Scotland's prison suicide inquiry system 'not fit for purpose'

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The system for investigating prison suicides in Scotland is not fit for purpose, according to analysis conducted by the parents of a woman who killed herself in the country’s only dedicated young offenders institution last year.

Linda and Stuart Allan believe their daughter Katie Allan, 21, was bullied by other prisoners at Polmont young offenders institution and repeatedly strip-searched by staff who failed to act on her self-harm wounds. The University of Glasgow student had been jailed for 16 months after she injured a teenage boy while drunk driving.

The family published a report on Tuesday that concludes: “The dominant culture within Scottish prisons is that suicide is inevitable.” It says this is reinforced by lengthy delays and a consistent absence of constructive recommendations in fatal accident inquiries (FAI), which are mandatory after any death in prison.

The Allans, with the help of the University of Glasgow, where Linda Allan is an honorary clinical professor, reviewed information published by the Scottish Prison Service (SPS) on 258 prisoner deaths between 2008 and 2018, cross-referencing this with causes of death and other information recorded in FAIs, where it was available.

Linda and Stuart Allan and their lawyer, Aamer Anwar
Linda and Stuart Allan and their lawyer, Aamer Anwar

Linda and Stuart Allan and their lawyer, Aamer Anwar (centre), speak to the press on Tuesday.Photograph: Andrew Milligan/PA


They found that as of December 2018, 67 families were still waiting for FAIs to take place, some relating to deaths dating back to 2014, while inquiries into prison suicides took the longest to complete: 25 months on average.

The report also found that of 16 inquiries into prison suicides, all related to prisoners who took their own lives within six months of being in custody, with three individuals doing so within 24 hours of entering the prison system. The majority of those had significant mental health needs and more than half had a history of suicide attempts, yet fewer than a third were placed on observations at the time of their death. Nearly half were under 30.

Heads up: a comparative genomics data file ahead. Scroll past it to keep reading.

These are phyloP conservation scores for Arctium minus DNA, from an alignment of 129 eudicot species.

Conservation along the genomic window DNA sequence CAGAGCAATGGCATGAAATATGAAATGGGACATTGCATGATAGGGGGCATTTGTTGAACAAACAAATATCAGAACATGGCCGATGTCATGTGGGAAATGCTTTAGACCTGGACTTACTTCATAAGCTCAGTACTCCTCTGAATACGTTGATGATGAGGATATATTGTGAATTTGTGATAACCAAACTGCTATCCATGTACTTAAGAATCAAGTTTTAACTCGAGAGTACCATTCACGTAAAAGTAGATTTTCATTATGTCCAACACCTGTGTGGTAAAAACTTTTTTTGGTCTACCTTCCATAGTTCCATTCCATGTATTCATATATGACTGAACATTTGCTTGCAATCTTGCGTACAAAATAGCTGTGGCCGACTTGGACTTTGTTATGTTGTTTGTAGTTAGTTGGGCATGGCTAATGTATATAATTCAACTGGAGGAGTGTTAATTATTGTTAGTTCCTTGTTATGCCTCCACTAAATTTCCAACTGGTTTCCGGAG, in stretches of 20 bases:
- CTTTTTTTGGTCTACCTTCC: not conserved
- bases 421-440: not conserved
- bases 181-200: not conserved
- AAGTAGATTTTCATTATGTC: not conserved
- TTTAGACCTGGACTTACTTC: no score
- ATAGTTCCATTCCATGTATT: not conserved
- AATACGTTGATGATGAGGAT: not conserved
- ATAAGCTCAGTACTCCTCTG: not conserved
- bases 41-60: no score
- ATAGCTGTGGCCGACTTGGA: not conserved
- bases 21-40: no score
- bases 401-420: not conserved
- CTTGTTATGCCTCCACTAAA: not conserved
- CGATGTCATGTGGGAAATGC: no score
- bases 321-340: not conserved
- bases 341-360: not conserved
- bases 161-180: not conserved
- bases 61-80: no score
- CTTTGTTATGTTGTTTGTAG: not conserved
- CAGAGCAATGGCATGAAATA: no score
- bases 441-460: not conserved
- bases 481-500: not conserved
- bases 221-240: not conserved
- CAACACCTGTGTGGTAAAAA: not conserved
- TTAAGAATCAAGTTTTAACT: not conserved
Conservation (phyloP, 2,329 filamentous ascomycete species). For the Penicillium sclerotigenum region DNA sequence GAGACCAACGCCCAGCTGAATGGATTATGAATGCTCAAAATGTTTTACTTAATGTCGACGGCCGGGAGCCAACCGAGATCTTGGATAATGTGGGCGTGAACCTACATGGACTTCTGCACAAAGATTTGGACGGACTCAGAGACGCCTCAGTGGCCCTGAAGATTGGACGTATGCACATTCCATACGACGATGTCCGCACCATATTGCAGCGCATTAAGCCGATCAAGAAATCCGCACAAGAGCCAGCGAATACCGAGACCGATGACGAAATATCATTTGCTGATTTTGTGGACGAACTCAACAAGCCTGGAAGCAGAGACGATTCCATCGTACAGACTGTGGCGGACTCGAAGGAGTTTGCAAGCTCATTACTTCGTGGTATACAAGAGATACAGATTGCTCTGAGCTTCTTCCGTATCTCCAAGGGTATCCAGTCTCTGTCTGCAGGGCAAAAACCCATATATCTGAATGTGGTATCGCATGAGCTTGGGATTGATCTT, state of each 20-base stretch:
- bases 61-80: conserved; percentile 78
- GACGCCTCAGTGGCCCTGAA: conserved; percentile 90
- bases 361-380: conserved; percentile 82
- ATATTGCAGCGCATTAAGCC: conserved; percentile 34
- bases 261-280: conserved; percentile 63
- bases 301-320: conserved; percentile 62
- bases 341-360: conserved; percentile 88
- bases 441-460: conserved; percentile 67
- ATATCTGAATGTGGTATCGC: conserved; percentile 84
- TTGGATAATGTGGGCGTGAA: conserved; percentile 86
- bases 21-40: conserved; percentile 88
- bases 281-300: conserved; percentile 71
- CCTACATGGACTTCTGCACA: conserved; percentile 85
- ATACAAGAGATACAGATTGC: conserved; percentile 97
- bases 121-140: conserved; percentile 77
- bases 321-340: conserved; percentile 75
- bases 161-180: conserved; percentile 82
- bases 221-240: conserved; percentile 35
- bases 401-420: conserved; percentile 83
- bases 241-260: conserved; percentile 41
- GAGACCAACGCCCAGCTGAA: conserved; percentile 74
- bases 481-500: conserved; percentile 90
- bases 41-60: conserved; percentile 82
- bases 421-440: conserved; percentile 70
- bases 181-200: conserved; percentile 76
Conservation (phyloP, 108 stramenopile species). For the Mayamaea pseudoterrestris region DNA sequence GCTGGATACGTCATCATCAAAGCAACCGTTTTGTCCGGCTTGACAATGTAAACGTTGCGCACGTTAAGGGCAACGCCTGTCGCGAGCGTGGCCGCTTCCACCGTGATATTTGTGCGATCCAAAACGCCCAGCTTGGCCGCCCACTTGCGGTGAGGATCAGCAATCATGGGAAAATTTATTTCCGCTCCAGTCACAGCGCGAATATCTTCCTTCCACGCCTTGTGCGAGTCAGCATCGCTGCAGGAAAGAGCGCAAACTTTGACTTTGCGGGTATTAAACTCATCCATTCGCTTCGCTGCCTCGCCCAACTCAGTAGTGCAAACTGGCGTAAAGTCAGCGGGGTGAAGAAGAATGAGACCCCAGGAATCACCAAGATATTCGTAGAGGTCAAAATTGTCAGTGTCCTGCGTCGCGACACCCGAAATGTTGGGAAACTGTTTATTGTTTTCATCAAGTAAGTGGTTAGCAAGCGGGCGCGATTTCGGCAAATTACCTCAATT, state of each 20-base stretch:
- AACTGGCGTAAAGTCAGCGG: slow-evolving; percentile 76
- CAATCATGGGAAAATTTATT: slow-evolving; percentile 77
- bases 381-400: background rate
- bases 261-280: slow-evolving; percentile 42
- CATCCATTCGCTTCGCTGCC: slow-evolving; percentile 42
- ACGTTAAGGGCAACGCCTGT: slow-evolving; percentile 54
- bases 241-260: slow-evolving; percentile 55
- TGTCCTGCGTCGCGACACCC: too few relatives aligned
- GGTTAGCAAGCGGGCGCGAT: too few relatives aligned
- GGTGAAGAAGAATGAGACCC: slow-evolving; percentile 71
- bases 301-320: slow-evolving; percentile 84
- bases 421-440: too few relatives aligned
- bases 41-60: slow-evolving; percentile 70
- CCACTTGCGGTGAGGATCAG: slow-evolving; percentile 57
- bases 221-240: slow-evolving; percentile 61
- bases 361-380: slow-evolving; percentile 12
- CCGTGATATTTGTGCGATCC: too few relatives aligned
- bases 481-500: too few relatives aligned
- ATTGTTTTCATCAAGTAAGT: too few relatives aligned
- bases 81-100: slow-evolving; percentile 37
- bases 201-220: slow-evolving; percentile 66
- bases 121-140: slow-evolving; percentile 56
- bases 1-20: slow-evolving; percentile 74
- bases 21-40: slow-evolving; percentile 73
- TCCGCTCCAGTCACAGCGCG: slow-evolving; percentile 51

The analysis also found that six of these prisoners had no contact with a mental health nurse, although it is policy that every inmate is assessed by a healthcare professional when they arrive. The responsibility for healthcare in Scotland’s jails was transferred to the NHS in 2011, with the aim of ensuring vital information about prisoners’ mental health needs could be more readily available.

The report raises fresh concerns about the implementation of the SPS’s updated suicide prevention strategy, Talk to Me, in particular for at-risk young people, after the outcry last November over the death of William Lindsay, a vulnerable teenage boy who killed himself at Polmont within 48 hours of being remanded despite having been identified as a suicide risk.

The Allans’ lawyer, Aamer Anwar, said his clients had lost faith in the prison service. “They believe an FAI system is set up to fail families and hide what is truly happening,” he said. “Over half of those imprisoned today in Scotland’s prisons have definable mental health problems and prison is not fit for purpose for dealing with them.”

A spokesperson for the SPS said an independent review of mental health care at Polmont would be reporting in the next few months. “Staff take very seriously the responsibility they have to care for those sent to them by the courts,” they said. “We are absolutely transparent in recording deaths in custody and publish them on our website when next of kin have been notified, we have done so for many years.”

A Crown Office spokeswoman said: “The Crown Office and Procurator Fiscal Service [COPFS] is committed to the prompt investigation of deaths, but accepts that in some cases the time taken to complete a thorough investigation has been too long.” She said the COPFS was revising its investigation process.

In the UK and Ireland, Samaritans can be contacted on 116 123 or by email at jo@samaritans.org. In the US, the National Suicide Prevention Lifeline is 1-800-273-8255. In Australia, the crisis support service Lifeline is 13 11 14. Other international suicide helplines can be found at www.befrienders.org.

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